Medical negligence solicitor Suzanne White hopes that more transparency around mistakes made by medical professionals will improve outcomes for patients.
As a lawyer who acts for patients who have suffered an injury when something has gone seriously wrong in their treatment, I know it is crucially important that lessons are learnt each time this happens.
This is not just for the peace of mind of those injured, but also for the benefit of future patients, who may be equally at risk from a potentially harmful procedure or rogue doctor.
I was therefore pleased to see the “Learning from mistakes league “published recently by the Department of Health, which ranks health trusts in England by their ability to learn from mistakes. The idea appears to be that through naming and shaming Health Trusts with inadequate reporting procedures, where lessons are not learned, patient safety will be improved.
Within the League table 120 trusts were currently rated outstanding or good, 78 have significant concerns and a further 32 are noted to have a “poor reporting culture”.
One of those at the bottom of the table is United Lincolnshire Hospitals NHS Trust.
In September 2013 my client, Rolf Dalhaug, had a twin baby boy called Thor who died at a hospital within this Trust.
The Coroner at the inquest into Thor’s death found that the doctor that delivered Thor had used an inappropriate and unorthodox practices, causing the baby’s death.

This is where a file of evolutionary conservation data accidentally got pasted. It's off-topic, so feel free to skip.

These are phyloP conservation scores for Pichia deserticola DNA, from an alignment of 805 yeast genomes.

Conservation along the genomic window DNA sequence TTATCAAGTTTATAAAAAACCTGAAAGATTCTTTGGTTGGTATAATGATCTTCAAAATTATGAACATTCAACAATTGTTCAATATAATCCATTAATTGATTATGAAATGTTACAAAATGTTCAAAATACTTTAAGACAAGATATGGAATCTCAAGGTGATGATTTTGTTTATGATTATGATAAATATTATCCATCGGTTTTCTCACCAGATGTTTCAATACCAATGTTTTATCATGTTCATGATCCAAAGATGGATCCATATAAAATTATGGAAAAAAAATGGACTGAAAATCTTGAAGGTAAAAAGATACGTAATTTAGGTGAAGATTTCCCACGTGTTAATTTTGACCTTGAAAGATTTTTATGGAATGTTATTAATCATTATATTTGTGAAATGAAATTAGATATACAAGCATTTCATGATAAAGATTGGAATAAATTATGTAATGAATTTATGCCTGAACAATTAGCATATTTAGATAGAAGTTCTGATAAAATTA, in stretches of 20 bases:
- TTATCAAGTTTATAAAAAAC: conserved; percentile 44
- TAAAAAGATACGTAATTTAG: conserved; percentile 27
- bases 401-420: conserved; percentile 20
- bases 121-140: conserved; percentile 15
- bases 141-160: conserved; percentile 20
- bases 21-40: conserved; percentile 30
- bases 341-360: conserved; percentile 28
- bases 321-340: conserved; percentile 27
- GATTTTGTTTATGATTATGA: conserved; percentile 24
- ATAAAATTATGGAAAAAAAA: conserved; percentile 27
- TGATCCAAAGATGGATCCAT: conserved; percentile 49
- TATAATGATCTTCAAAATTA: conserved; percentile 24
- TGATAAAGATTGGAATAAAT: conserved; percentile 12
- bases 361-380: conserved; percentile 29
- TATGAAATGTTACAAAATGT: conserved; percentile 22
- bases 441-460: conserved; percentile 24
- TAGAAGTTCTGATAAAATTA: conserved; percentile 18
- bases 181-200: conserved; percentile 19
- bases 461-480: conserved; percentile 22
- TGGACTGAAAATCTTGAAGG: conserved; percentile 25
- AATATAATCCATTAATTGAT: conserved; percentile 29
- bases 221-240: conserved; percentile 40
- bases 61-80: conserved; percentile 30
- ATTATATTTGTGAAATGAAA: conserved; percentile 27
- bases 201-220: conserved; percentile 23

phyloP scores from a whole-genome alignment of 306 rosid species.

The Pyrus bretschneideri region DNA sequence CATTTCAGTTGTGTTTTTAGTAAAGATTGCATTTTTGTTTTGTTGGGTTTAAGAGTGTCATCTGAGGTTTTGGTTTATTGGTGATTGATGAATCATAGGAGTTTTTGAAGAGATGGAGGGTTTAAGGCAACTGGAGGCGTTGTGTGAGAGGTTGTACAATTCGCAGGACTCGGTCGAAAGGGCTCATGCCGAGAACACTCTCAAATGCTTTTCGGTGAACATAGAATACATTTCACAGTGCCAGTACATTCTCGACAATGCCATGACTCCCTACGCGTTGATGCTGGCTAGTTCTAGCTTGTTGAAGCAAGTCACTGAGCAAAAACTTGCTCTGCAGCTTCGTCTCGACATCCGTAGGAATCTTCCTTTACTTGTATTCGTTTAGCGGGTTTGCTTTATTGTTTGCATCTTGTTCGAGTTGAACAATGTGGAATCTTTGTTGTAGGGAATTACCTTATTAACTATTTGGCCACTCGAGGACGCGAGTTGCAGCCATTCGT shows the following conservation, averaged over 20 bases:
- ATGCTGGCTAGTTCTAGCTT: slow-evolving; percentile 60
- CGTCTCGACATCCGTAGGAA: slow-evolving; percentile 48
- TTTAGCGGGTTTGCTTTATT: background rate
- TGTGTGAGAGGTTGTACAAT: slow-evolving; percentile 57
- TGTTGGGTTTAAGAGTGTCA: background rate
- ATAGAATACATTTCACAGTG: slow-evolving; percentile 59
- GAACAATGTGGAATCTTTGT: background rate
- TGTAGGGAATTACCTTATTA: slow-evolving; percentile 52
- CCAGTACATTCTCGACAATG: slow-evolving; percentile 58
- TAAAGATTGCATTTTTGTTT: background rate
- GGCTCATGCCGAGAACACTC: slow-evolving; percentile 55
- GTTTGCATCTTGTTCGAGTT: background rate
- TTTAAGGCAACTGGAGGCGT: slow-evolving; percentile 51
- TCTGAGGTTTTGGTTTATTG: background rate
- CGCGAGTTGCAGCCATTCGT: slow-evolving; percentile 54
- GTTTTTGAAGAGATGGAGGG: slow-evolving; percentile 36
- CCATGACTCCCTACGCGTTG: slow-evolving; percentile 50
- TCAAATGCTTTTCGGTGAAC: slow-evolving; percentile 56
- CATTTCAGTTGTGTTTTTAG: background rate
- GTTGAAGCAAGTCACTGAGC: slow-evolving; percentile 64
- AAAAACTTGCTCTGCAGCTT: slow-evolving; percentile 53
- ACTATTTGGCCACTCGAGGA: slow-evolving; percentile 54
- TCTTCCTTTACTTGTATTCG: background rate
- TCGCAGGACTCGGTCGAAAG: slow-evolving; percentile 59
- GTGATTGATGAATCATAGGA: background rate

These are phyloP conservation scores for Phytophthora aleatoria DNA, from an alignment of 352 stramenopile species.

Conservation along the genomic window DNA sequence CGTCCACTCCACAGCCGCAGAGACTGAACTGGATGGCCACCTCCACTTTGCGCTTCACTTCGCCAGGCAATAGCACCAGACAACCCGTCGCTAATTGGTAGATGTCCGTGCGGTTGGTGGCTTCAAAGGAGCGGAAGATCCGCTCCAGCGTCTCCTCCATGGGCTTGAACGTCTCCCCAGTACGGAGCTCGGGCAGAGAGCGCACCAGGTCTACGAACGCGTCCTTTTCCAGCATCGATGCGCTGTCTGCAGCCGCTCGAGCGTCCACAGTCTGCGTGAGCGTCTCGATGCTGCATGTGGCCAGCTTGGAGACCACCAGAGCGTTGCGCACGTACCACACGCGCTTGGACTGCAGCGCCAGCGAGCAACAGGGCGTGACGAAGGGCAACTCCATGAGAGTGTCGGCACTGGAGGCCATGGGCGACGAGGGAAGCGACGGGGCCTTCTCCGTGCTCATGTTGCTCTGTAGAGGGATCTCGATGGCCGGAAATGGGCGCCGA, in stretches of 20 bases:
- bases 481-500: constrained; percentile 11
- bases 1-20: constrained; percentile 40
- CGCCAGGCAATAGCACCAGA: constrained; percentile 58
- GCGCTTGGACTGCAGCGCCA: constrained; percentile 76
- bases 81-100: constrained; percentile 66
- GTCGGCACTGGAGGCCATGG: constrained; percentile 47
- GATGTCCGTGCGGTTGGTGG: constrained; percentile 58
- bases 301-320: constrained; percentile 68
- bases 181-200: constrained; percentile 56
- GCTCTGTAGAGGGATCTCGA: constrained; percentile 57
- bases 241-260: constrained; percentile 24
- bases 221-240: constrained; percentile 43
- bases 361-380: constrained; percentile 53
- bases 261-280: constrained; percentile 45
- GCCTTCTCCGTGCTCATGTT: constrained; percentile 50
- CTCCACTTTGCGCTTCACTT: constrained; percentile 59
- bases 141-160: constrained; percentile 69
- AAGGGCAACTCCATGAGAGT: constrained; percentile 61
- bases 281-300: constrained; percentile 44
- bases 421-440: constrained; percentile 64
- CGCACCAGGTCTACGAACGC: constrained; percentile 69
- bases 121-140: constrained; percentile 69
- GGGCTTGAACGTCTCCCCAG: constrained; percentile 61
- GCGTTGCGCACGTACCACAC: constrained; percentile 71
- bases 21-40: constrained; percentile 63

The Coroner found that the investigation into the cause of Thor’s death was inadequate and on that basis issued a “Prevention of Future Deaths Report” to ensure the Trust addressed systemic failures.
Despite the findings at the inquest, over two years later it seems that the lessons have not been learnt given the “poor reporting culture”.
This is devastating for families. Not just for Rolf and his wife Michelle but also for those who have been similarly affected after Thor’s death, let down by a reporting system which had been flagged as inadequate two years ago.
The Health Secretary Jeremy Hunt, is speaking at a Global Patient Safety Summit in London on 9th and 10th March 2016.
We are told he is to announce a number of new measures to improve safety and transparency in the NHS, one of which will be the creation of an independent Healthcare Safety Investigation Branch; this will provide protection for anyone giving information about a hospital mistake.
Mr Hunt believes that these new provisions will provide a step towards a “new era of openness”.
Mr Hunt stated: “it is a scandal that every week there are potentially a 150 avoidable deaths in our hospitals, it is up to us all to make the need for whistleblowing and secrecy a thing of the past.”
It seems we have a long way to go looking at these latest statistics within the ‘league table’.
It also seems unlikely that changes to the way the NHS is being run, with extended shifts, low morale and staff shortages, will ensure we all get the NHS we all pay for and deserve.
We agree that there needs to be a culture shift, to greater transparency within healthcare, an admission of liability as soon as possible to assist those who are injured and a truly world class reporting system.
Everyone working within the healthcare system should feel able to tell the truth and to learn the lessons which will save lives.